CHRISTOPHER FUCHS: I was a big science fiction fan when I was a kid. I grew up in a small town in Texas and I really enjoyed the idea of space flight. It seemed inevitable — we were going to the moon, that was just the first step, science is limitless and eventually we’d be doing the things they do in Star Trek: go to planets, find new creatures, have adventures. So I started reading books about physics and space travel, and it was there that I first learned that space travel would be difficult because of the great distances between stars. How do you get around this? I learned about John Wheeler and black holes and wormholes, and that possibly wormholes could be a way to get around the speed-limit problem, or we could get past the speed limit using exotic particles called tachyons. I ate the stuff up. Most of it turned out to be pretty improbable; wormholes had proven to be unstable and nobody really believed in tachyons. Overall, the message to me was that physics wouldn’t allow us to get to the stars. As a bit of a joke, I would tell my friends, if the laws of physics won’t allow us to go to the stars, the laws of physics must be wrong!
Probability does not exist! It will go the way of phlogiston, witches, elves and fairies.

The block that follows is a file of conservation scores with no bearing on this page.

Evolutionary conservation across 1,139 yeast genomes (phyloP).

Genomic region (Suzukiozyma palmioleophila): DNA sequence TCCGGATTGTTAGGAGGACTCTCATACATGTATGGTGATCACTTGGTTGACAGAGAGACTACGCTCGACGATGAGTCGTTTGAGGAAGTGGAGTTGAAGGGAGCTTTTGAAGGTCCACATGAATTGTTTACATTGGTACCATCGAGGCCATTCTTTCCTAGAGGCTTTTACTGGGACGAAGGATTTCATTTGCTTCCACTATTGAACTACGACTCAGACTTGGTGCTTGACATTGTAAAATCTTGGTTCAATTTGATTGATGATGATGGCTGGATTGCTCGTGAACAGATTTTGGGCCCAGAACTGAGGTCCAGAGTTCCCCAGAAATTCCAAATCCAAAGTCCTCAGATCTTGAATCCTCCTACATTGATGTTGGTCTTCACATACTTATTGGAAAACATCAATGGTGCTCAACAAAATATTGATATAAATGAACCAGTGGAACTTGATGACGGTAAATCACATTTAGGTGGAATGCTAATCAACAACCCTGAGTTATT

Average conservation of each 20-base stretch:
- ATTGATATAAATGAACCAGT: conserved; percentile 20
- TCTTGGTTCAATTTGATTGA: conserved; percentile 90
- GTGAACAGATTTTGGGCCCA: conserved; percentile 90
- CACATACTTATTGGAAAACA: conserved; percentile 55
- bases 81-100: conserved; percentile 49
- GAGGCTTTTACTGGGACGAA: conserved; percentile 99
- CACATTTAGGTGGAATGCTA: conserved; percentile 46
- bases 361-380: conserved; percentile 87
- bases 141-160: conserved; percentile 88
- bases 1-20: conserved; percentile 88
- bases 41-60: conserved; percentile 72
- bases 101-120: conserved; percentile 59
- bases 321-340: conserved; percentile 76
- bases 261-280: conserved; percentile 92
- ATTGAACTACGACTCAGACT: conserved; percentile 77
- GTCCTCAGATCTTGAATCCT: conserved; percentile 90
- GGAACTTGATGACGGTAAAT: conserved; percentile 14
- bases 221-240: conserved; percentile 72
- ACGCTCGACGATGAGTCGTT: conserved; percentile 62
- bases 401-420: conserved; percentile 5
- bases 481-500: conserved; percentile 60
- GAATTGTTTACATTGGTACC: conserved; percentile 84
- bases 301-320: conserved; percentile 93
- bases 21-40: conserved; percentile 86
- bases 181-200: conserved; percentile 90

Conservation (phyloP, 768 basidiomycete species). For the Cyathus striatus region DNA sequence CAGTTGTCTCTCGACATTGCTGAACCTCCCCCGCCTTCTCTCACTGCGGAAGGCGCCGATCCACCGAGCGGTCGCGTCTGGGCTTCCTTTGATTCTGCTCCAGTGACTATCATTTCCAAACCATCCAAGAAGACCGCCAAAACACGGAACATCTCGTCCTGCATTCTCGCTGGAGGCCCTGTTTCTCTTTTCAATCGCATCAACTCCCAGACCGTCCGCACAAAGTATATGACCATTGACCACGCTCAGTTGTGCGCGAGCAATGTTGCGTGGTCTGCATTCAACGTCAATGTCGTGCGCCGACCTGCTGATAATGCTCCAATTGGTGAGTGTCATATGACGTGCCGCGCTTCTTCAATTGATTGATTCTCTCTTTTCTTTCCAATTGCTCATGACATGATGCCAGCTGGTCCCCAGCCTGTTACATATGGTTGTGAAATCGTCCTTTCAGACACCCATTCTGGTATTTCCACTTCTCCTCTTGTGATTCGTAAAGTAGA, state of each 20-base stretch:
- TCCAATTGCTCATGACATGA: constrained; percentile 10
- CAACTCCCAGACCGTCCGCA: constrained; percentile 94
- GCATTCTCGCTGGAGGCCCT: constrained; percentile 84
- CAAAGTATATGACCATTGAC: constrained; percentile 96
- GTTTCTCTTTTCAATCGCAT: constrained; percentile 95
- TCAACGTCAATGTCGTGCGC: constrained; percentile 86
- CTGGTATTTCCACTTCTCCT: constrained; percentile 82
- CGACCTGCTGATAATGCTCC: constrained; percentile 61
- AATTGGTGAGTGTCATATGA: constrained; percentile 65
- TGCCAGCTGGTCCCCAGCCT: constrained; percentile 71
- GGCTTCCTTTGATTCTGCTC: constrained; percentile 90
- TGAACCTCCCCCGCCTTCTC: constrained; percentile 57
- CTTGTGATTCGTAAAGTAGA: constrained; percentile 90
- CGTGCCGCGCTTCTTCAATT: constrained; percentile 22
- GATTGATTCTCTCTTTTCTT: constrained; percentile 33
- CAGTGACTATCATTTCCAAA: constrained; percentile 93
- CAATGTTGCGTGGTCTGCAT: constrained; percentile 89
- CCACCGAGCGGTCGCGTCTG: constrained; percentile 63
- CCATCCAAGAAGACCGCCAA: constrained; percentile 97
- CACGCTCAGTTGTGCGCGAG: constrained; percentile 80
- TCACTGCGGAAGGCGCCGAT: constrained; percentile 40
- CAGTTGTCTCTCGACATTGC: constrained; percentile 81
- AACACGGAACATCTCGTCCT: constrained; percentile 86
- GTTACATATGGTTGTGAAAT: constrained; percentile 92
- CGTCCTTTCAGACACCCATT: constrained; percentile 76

You ended up studying with John Wheeler.
The first time I went to the University of Texas, it dawned on me that the guy I’d read about years before, John Wheeler, was actually a professor there. So I went and read some of his newer papers, in which he was talking about “law without law.” He’d say things like, “In the end, the only law is that there is no law.” There’s no ultimate law of physics. All the laws of physics are mutable and that mutability itself is a principle of physics. He’d say, there’s no law of physics that hasn’t been transcended. I saw this, and I remembered my joke about how the laws of physics must be wrong, and I was immensely attracted to this idea that maybe ultimately there actually are no laws of physics. What there is in place of laws, I didn’t know. But if the laws weren’t 100 percent trustworthy, maybe there was a back door to the stars. It was all youthful romanticism; I hadn’t even had a physics course yet.